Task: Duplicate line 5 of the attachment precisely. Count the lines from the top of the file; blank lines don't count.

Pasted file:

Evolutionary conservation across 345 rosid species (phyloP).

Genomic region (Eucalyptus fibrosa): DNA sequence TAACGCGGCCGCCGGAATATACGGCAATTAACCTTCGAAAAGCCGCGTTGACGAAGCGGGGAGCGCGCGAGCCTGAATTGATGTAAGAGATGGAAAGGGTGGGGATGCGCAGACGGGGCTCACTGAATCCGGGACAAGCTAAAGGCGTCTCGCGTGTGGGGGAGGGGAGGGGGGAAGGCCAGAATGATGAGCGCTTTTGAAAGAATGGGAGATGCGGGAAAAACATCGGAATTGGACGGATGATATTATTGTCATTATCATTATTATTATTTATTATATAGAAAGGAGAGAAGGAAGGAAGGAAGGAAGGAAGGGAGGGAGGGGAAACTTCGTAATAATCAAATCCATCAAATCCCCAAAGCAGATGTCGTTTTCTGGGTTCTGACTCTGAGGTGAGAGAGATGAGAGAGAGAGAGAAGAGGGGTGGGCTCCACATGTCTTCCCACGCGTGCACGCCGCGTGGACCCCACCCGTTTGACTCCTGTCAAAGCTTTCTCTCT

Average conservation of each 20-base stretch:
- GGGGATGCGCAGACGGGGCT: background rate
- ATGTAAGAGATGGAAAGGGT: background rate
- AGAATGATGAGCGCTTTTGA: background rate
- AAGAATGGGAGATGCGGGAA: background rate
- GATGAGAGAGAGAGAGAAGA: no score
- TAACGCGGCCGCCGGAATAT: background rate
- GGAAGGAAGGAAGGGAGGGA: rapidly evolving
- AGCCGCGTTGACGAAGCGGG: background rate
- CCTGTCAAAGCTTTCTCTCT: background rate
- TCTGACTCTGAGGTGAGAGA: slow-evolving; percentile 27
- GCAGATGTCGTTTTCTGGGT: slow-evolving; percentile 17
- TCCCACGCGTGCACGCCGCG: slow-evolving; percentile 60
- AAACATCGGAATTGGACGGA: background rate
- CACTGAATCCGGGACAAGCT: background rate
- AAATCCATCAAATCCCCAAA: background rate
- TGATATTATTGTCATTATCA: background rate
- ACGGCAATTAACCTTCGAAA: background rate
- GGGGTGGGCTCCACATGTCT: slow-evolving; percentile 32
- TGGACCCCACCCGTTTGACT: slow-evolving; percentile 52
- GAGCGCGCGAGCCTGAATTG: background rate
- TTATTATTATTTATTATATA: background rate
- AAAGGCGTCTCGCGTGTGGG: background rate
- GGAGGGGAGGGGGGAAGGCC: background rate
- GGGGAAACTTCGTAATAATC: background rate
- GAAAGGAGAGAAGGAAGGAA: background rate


- ATGTAAGAGATGGAAAGGGT: background rate